The use of the title ‘Reverend’ on the gravestone of Annie Augusta Keet, daughter of the Rev. Henry Keet (1822-1879; e.m. 1847), in Owston Ferry churchyard in 1876 led to a cause celébre over its use by Wesleyan ministers. The title and status of Wesleyan (and other non-episcopal) ministers became a matter of ecclesiastical and national debate throughout the English-speaking world. The case was reported in Canada, the United States, Singapore, Australia and New Zealand, as well as in England and Scotland.
The vicar of Owston Ferry, the Rev. George Edward Smith, refused to allow the words ‘Rev. Henry Keet Wesleyan Minister’ to be put on the headstone and would only communicate with the father through Charles Barningham, the local stonemason. Keet wrote to Christopher Wordsworth, the Bishop of Lincoln, who supported the vicar’s objection. He then wrote to the Archbishop of Canterbury, Archibald Tait, asking for his advice and referring to a similar situation when the vicar of Easingwold objected to the title ‘Rev.’ being put on the tombstone of Dr. Robert Newton in 1854. The Archbishop of York, Dr. Thomas Musgrave, had ‘strongly recommended the incumbent to withdraw such an objection as a matter of prudence and policy’. Tait’s reply was addressed to ‘the Rev. Henry Keet’. While he did not wish to give an opinion on the legal question, he considered that the vicar’s objection was one which ought not to be made and suggested that the Bishop of Lincoln might possibly take the same view.
Keet wrote again to the Bishop of Lincoln, enclosing a copy of the Archbishop’s letter. The bishop’s reply, addressed to ‘Mr. Henry Keet Wesleyan Preacher’, was sympathetic about the death of the child, but unhelpful about the case. Whilst he did not query what title his ‘co-religionists’ gave Keet as a Wesleyan minister, he said ‘it is not easy to determine what is the exact meaning of the title Rev.’ He was shortly going to admit into Holy Orders of the Church of England some Wesleyan preachers and if he permitted Keet to use the title of Rev. on the gravestone he ‘would be chargeable with equivocation and duplicity to them, and with dishonesty and treachery towards the Church of England.’ He also pointed out that John Wesley had regarded his preachers as laymen and quoted the Wesleyan Conferences of 1793 and 1794 which forbade the use of the title ‘Reverend’.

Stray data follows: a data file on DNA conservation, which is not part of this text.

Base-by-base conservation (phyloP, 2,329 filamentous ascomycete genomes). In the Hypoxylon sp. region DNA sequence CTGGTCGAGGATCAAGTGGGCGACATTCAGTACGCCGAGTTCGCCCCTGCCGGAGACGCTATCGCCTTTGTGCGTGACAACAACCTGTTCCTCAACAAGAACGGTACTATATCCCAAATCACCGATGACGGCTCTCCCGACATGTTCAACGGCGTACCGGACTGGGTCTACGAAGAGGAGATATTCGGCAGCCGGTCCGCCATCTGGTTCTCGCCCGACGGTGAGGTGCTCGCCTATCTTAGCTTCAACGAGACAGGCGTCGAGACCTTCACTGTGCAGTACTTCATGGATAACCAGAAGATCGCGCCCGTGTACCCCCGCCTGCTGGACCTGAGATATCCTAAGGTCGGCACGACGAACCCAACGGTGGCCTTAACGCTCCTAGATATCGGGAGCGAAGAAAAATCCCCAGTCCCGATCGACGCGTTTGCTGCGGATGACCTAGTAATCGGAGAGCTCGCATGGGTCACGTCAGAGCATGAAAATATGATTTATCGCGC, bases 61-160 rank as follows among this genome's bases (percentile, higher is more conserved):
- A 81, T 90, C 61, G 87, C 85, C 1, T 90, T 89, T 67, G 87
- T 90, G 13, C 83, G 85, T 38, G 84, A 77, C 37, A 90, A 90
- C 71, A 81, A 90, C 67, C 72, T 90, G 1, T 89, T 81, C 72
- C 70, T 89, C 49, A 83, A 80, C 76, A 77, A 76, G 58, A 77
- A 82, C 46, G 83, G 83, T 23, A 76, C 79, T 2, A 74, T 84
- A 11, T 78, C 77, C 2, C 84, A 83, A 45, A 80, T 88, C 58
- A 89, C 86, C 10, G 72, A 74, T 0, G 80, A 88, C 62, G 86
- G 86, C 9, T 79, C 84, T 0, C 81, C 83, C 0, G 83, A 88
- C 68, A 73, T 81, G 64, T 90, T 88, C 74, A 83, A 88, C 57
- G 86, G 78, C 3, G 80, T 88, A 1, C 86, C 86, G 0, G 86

The correspondence was brought before the 1874 Conference, which referred it to the Committee of Privileges. Keet appealed and the case went before the Chancellor of Lincoln, who found in favour of the vicar, holding that as a member of a schismatic body Keet’s citation must be refused. It then was referred in turn to the Court of Arches and the Judicial Committee of the Privy Council, as a result of which a faculty was issued for the use of ‘Rev.’ on the tombstone. As neither the vicar nor any counsel on his behalf had appeared in any courts considering the case, the total costs, amounting to £1,600, fell on the appellants. An appeal by the President of the Wesleyan Conference and Secretaries of the Committee of Privileges for donations to defray the costs appeared in many regional and national newspapers.
'To his Grace the Archbishop of Canterbury
'Owston Ferry, Near Bawtry, July 3  'My Lord - Having recently lost a dear child and interred her in the Owston Ferry Churchyard, I requested the mason to put up a stone, with the following inscription - 'In loving memory of Annie Augusta Keet the younger daughter of the Rev. Henry Keet Wesleyan minister who died at Owston Ferry, May 11 1874 "Safe sheltered from the storms of life." To my great surprise and grief, the Rev. G.E. Smith, the vicar, has refused to admit the stone into the yard unless the words "Rev." and "Wsleyan minister" are left ou. Will you kindly inform me whether the vicar has a right to object to a stone bearing a title which is acknowledged by the Government of the kingdom and in accordance with general usage? Dr. Ace, the vicar of Laughton, who is acquainted with the case, has in kindly sympathy requested me to submit it to your consideration, and also reminds me of the fact that some few years ago the vicar of Easingwold interposed a similar objection to the word "Rev." being placed on Dr. Newton's tombstone, and that Dr. Musgrave, the Arcbbishop of York, strongly recommended the incumbent to withdraw such an objection as a matter of prudence and policy, and not tending to produce godly and brotherly love. Awaitng the favour of your kind reply. I am, my lord, yours truly